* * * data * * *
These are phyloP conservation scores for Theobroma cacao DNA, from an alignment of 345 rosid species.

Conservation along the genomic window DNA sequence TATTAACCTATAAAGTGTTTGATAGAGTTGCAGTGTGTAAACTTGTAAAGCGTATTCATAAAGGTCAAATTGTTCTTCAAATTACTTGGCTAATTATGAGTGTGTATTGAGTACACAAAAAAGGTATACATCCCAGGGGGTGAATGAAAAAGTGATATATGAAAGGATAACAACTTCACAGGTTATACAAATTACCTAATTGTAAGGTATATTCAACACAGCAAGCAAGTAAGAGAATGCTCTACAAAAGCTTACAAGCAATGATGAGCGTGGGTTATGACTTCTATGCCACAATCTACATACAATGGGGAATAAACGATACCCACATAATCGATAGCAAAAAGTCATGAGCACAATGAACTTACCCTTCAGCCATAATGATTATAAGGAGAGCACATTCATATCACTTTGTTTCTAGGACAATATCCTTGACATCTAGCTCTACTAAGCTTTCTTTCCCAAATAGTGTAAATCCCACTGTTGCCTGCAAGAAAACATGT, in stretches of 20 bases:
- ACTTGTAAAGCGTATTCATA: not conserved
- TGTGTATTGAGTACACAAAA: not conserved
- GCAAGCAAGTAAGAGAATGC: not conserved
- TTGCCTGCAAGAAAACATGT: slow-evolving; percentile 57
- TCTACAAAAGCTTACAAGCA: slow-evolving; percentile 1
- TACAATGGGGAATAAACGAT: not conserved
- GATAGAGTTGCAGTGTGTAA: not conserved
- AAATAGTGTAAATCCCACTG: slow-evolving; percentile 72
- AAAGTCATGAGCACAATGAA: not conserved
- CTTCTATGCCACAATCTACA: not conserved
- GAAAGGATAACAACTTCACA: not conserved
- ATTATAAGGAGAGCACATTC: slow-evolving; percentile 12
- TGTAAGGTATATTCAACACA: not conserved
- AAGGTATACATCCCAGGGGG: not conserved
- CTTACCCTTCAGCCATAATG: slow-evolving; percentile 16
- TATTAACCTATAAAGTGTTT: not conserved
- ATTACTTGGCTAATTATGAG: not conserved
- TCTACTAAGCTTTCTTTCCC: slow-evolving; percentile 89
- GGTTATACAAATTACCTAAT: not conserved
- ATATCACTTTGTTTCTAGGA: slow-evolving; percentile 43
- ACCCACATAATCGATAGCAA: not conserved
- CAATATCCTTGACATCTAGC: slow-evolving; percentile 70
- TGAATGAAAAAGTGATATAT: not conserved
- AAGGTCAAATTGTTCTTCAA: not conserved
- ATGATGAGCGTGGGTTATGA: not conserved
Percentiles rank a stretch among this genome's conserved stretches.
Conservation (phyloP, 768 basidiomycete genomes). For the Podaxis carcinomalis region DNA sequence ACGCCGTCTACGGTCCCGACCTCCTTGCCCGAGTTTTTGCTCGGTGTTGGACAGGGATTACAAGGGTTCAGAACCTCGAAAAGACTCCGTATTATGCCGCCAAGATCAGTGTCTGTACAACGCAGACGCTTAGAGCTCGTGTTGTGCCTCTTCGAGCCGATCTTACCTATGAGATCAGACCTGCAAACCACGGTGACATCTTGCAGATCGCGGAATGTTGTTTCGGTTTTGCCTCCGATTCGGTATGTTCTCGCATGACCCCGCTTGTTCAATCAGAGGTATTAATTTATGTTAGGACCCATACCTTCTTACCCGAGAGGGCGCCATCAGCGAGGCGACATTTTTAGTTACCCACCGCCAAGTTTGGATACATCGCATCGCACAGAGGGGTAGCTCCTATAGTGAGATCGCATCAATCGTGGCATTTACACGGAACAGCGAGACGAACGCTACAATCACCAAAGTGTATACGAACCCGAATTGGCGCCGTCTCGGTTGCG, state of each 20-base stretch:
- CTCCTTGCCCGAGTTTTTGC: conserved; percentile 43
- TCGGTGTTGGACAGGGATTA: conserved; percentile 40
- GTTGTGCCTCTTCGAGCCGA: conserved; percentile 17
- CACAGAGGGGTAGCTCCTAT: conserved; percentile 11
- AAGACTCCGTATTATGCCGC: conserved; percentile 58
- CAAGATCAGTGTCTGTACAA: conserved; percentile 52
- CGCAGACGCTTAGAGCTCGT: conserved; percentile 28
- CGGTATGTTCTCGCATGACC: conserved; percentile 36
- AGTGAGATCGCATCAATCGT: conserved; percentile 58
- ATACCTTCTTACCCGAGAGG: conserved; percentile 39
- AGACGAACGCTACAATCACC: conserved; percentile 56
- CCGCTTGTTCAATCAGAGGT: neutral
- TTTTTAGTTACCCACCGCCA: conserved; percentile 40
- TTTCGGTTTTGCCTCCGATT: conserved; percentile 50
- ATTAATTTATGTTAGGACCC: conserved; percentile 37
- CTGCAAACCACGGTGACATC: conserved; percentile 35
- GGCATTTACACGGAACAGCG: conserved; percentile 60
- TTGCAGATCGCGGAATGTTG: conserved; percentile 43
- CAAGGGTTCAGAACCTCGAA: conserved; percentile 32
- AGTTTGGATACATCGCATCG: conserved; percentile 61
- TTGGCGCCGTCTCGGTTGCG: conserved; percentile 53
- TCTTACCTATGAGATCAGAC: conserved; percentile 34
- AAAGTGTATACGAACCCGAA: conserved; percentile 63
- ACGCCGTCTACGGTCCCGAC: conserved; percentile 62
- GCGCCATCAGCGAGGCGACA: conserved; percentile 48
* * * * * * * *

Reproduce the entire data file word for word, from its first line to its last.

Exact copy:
These are phyloP conservation scores for Theobroma cacao DNA, from an alignment of 345 rosid species.

Conservation along the genomic window DNA sequence TATTAACCTATAAAGTGTTTGATAGAGTTGCAGTGTGTAAACTTGTAAAGCGTATTCATAAAGGTCAAATTGTTCTTCAAATTACTTGGCTAATTATGAGTGTGTATTGAGTACACAAAAAAGGTATACATCCCAGGGGGTGAATGAAAAAGTGATATATGAAAGGATAACAACTTCACAGGTTATACAAATTACCTAATTGTAAGGTATATTCAACACAGCAAGCAAGTAAGAGAATGCTCTACAAAAGCTTACAAGCAATGATGAGCGTGGGTTATGACTTCTATGCCACAATCTACATACAATGGGGAATAAACGATACCCACATAATCGATAGCAAAAAGTCATGAGCACAATGAACTTACCCTTCAGCCATAATGATTATAAGGAGAGCACATTCATATCACTTTGTTTCTAGGACAATATCCTTGACATCTAGCTCTACTAAGCTTTCTTTCCCAAATAGTGTAAATCCCACTGTTGCCTGCAAGAAAACATGT, in stretches of 20 bases:
- ACTTGTAAAGCGTATTCATA: not conserved
- TGTGTATTGAGTACACAAAA: not conserved
- GCAAGCAAGTAAGAGAATGC: not conserved
- TTGCCTGCAAGAAAACATGT: slow-evolving; percentile 57
- TCTACAAAAGCTTACAAGCA: slow-evolving; percentile 1
- TACAATGGGGAATAAACGAT: not conserved
- GATAGAGTTGCAGTGTGTAA: not conserved
- AAATAGTGTAAATCCCACTG: slow-evolving; percentile 72
- AAAGTCATGAGCACAATGAA: not conserved
- CTTCTATGCCACAATCTACA: not conserved
- GAAAGGATAACAACTTCACA: not conserved
- ATTATAAGGAGAGCACATTC: slow-evolving; percentile 12
- TGTAAGGTATATTCAACACA: not conserved
- AAGGTATACATCCCAGGGGG: not conserved
- CTTACCCTTCAGCCATAATG: slow-evolving; percentile 16
- TATTAACCTATAAAGTGTTT: not conserved
- ATTACTTGGCTAATTATGAG: not conserved
- TCTACTAAGCTTTCTTTCCC: slow-evolving; percentile 89
- GGTTATACAAATTACCTAAT: not conserved
- ATATCACTTTGTTTCTAGGA: slow-evolving; percentile 43
- ACCCACATAATCGATAGCAA: not conserved
- CAATATCCTTGACATCTAGC: slow-evolving; percentile 70
- TGAATGAAAAAGTGATATAT: not conserved
- AAGGTCAAATTGTTCTTCAA: not conserved
- ATGATGAGCGTGGGTTATGA: not conserved
Percentiles rank a stretch among this genome's conserved stretches.
Conservation (phyloP, 768 basidiomycete genomes). For the Podaxis carcinomalis region DNA sequence ACGCCGTCTACGGTCCCGACCTCCTTGCCCGAGTTTTTGCTCGGTGTTGGACAGGGATTACAAGGGTTCAGAACCTCGAAAAGACTCCGTATTATGCCGCCAAGATCAGTGTCTGTACAACGCAGACGCTTAGAGCTCGTGTTGTGCCTCTTCGAGCCGATCTTACCTATGAGATCAGACCTGCAAACCACGGTGACATCTTGCAGATCGCGGAATGTTGTTTCGGTTTTGCCTCCGATTCGGTATGTTCTCGCATGACCCCGCTTGTTCAATCAGAGGTATTAATTTATGTTAGGACCCATACCTTCTTACCCGAGAGGGCGCCATCAGCGAGGCGACATTTTTAGTTACCCACCGCCAAGTTTGGATACATCGCATCGCACAGAGGGGTAGCTCCTATAGTGAGATCGCATCAATCGTGGCATTTACACGGAACAGCGAGACGAACGCTACAATCACCAAAGTGTATACGAACCCGAATTGGCGCCGTCTCGGTTGCG, state of each 20-base stretch:
- CTCCTTGCCCGAGTTTTTGC: conserved; percentile 43
- TCGGTGTTGGACAGGGATTA: conserved; percentile 40
- GTTGTGCCTCTTCGAGCCGA: conserved; percentile 17
- CACAGAGGGGTAGCTCCTAT: conserved; percentile 11
- AAGACTCCGTATTATGCCGC: conserved; percentile 58
- CAAGATCAGTGTCTGTACAA: conserved; percentile 52
- CGCAGACGCTTAGAGCTCGT: conserved; percentile 28
- CGGTATGTTCTCGCATGACC: conserved; percentile 36
- AGTGAGATCGCATCAATCGT: conserved; percentile 58
- ATACCTTCTTACCCGAGAGG: conserved; percentile 39
- AGACGAACGCTACAATCACC: conserved; percentile 56
- CCGCTTGTTCAATCAGAGGT: neutral
- TTTTTAGTTACCCACCGCCA: conserved; percentile 40
- TTTCGGTTTTGCCTCCGATT: conserved; percentile 50
- ATTAATTTATGTTAGGACCC: conserved; percentile 37
- CTGCAAACCACGGTGACATC: conserved; percentile 35
- GGCATTTACACGGAACAGCG: conserved; percentile 60
- TTGCAGATCGCGGAATGTTG: conserved; percentile 43
- CAAGGGTTCAGAACCTCGAA: conserved; percentile 32
- AGTTTGGATACATCGCATCG: conserved; percentile 61
- TTGGCGCCGTCTCGGTTGCG: conserved; percentile 53
- TCTTACCTATGAGATCAGAC: conserved; percentile 34
- AAAGTGTATACGAACCCGAA: conserved; percentile 63
- ACGCCGTCTACGGTCCCGAC: conserved; percentile 62
- GCGCCATCAGCGAGGCGACA: conserved; percentile 48